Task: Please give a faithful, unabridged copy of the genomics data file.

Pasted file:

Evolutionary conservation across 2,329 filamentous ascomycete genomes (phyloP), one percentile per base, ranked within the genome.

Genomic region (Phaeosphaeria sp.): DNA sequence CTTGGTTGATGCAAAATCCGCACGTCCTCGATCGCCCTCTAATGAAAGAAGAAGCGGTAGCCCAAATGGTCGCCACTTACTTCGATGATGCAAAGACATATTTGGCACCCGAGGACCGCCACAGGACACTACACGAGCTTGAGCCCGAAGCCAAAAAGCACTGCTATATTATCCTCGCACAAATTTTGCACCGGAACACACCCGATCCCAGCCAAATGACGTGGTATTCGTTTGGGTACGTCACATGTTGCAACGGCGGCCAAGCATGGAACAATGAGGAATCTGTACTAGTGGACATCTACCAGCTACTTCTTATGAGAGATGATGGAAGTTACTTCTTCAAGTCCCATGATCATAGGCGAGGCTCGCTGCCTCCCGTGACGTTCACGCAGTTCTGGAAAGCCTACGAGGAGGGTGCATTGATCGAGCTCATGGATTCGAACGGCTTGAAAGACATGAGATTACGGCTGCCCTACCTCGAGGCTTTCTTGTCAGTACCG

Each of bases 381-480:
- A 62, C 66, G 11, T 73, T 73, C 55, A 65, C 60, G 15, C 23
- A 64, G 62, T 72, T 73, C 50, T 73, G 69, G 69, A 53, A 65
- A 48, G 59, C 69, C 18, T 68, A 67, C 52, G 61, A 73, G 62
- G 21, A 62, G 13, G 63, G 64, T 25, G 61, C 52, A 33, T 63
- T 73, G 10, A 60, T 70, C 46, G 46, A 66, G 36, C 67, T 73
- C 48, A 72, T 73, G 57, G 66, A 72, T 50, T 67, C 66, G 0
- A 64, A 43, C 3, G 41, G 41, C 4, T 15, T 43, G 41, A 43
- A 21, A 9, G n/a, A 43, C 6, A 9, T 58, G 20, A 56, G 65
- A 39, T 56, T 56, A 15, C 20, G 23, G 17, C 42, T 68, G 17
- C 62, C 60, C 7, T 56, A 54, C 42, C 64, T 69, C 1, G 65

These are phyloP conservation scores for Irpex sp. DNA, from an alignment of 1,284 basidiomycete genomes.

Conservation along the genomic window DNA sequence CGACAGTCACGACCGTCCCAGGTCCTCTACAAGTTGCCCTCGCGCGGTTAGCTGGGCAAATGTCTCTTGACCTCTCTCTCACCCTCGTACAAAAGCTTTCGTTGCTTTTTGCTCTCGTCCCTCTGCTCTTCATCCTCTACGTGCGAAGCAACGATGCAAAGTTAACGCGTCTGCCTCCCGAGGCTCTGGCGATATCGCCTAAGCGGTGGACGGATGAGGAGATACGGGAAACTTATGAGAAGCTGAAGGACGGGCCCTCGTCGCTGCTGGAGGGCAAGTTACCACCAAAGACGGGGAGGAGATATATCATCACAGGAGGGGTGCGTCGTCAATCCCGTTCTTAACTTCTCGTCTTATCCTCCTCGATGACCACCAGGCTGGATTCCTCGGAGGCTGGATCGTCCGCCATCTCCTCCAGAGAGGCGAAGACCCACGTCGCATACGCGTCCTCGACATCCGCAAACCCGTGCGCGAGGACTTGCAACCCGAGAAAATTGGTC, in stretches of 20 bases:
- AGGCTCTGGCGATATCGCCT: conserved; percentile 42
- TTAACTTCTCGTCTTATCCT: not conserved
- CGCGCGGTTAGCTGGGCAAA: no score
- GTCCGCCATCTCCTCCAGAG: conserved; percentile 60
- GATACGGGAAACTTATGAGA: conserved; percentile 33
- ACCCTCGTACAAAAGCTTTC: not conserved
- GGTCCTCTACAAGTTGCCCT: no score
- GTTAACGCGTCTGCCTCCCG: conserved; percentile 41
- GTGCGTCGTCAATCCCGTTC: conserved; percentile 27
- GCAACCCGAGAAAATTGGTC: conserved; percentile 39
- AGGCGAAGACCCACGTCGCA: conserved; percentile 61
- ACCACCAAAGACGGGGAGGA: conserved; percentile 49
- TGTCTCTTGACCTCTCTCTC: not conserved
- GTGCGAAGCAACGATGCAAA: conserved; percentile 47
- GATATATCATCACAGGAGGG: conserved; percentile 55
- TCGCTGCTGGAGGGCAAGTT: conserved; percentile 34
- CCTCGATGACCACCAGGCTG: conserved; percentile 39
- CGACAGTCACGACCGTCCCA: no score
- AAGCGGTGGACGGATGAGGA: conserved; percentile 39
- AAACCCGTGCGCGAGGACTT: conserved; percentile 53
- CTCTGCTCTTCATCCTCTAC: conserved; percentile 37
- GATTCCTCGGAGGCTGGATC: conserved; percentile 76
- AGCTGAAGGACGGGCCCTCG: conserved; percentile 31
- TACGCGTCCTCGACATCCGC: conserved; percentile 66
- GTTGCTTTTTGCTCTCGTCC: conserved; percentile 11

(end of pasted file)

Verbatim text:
Evolutionary conservation across 2,329 filamentous ascomycete genomes (phyloP), one percentile per base, ranked within the genome.

Genomic region (Phaeosphaeria sp.): DNA sequence CTTGGTTGATGCAAAATCCGCACGTCCTCGATCGCCCTCTAATGAAAGAAGAAGCGGTAGCCCAAATGGTCGCCACTTACTTCGATGATGCAAAGACATATTTGGCACCCGAGGACCGCCACAGGACACTACACGAGCTTGAGCCCGAAGCCAAAAAGCACTGCTATATTATCCTCGCACAAATTTTGCACCGGAACACACCCGATCCCAGCCAAATGACGTGGTATTCGTTTGGGTACGTCACATGTTGCAACGGCGGCCAAGCATGGAACAATGAGGAATCTGTACTAGTGGACATCTACCAGCTACTTCTTATGAGAGATGATGGAAGTTACTTCTTCAAGTCCCATGATCATAGGCGAGGCTCGCTGCCTCCCGTGACGTTCACGCAGTTCTGGAAAGCCTACGAGGAGGGTGCATTGATCGAGCTCATGGATTCGAACGGCTTGAAAGACATGAGATTACGGCTGCCCTACCTCGAGGCTTTCTTGTCAGTACCG

Each of bases 381-480:
- A 62, C 66, G 11, T 73, T 73, C 55, A 65, C 60, G 15, C 23
- A 64, G 62, T 72, T 73, C 50, T 73, G 69, G 69, A 53, A 65
- A 48, G 59, C 69, C 18, T 68, A 67, C 52, G 61, A 73, G 62
- G 21, A 62, G 13, G 63, G 64, T 25, G 61, C 52, A 33, T 63
- T 73, G 10, A 60, T 70, C 46, G 46, A 66, G 36, C 67, T 73
- C 48, A 72, T 73, G 57, G 66, A 72, T 50, T 67, C 66, G 0
- A 64, A 43, C 3, G 41, G 41, C 4, T 15, T 43, G 41, A 43
- A 21, A 9, G n/a, A 43, C 6, A 9, T 58, G 20, A 56, G 65
- A 39, T 56, T 56, A 15, C 20, G 23, G 17, C 42, T 68, G 17
- C 62, C 60, C 7, T 56, A 54, C 42, C 64, T 69, C 1, G 65

These are phyloP conservation scores for Irpex sp. DNA, from an alignment of 1,284 basidiomycete genomes.

Conservation along the genomic window DNA sequence CGACAGTCACGACCGTCCCAGGTCCTCTACAAGTTGCCCTCGCGCGGTTAGCTGGGCAAATGTCTCTTGACCTCTCTCTCACCCTCGTACAAAAGCTTTCGTTGCTTTTTGCTCTCGTCCCTCTGCTCTTCATCCTCTACGTGCGAAGCAACGATGCAAAGTTAACGCGTCTGCCTCCCGAGGCTCTGGCGATATCGCCTAAGCGGTGGACGGATGAGGAGATACGGGAAACTTATGAGAAGCTGAAGGACGGGCCCTCGTCGCTGCTGGAGGGCAAGTTACCACCAAAGACGGGGAGGAGATATATCATCACAGGAGGGGTGCGTCGTCAATCCCGTTCTTAACTTCTCGTCTTATCCTCCTCGATGACCACCAGGCTGGATTCCTCGGAGGCTGGATCGTCCGCCATCTCCTCCAGAGAGGCGAAGACCCACGTCGCATACGCGTCCTCGACATCCGCAAACCCGTGCGCGAGGACTTGCAACCCGAGAAAATTGGTC, in stretches of 20 bases:
- AGGCTCTGGCGATATCGCCT: conserved; percentile 42
- TTAACTTCTCGTCTTATCCT: not conserved
- CGCGCGGTTAGCTGGGCAAA: no score
- GTCCGCCATCTCCTCCAGAG: conserved; percentile 60
- GATACGGGAAACTTATGAGA: conserved; percentile 33
- ACCCTCGTACAAAAGCTTTC: not conserved
- GGTCCTCTACAAGTTGCCCT: no score
- GTTAACGCGTCTGCCTCCCG: conserved; percentile 41
- GTGCGTCGTCAATCCCGTTC: conserved; percentile 27
- GCAACCCGAGAAAATTGGTC: conserved; percentile 39
- AGGCGAAGACCCACGTCGCA: conserved; percentile 61
- ACCACCAAAGACGGGGAGGA: conserved; percentile 49
- TGTCTCTTGACCTCTCTCTC: not conserved
- GTGCGAAGCAACGATGCAAA: conserved; percentile 47
- GATATATCATCACAGGAGGG: conserved; percentile 55
- TCGCTGCTGGAGGGCAAGTT: conserved; percentile 34
- CCTCGATGACCACCAGGCTG: conserved; percentile 39
- CGACAGTCACGACCGTCCCA: no score
- AAGCGGTGGACGGATGAGGA: conserved; percentile 39
- AAACCCGTGCGCGAGGACTT: conserved; percentile 53
- CTCTGCTCTTCATCCTCTAC: conserved; percentile 37
- GATTCCTCGGAGGCTGGATC: conserved; percentile 76
- AGCTGAAGGACGGGCCCTCG: conserved; percentile 31
- TACGCGTCCTCGACATCCGC: conserved; percentile 66
- GTTGCTTTTTGCTCTCGTCC: conserved; percentile 11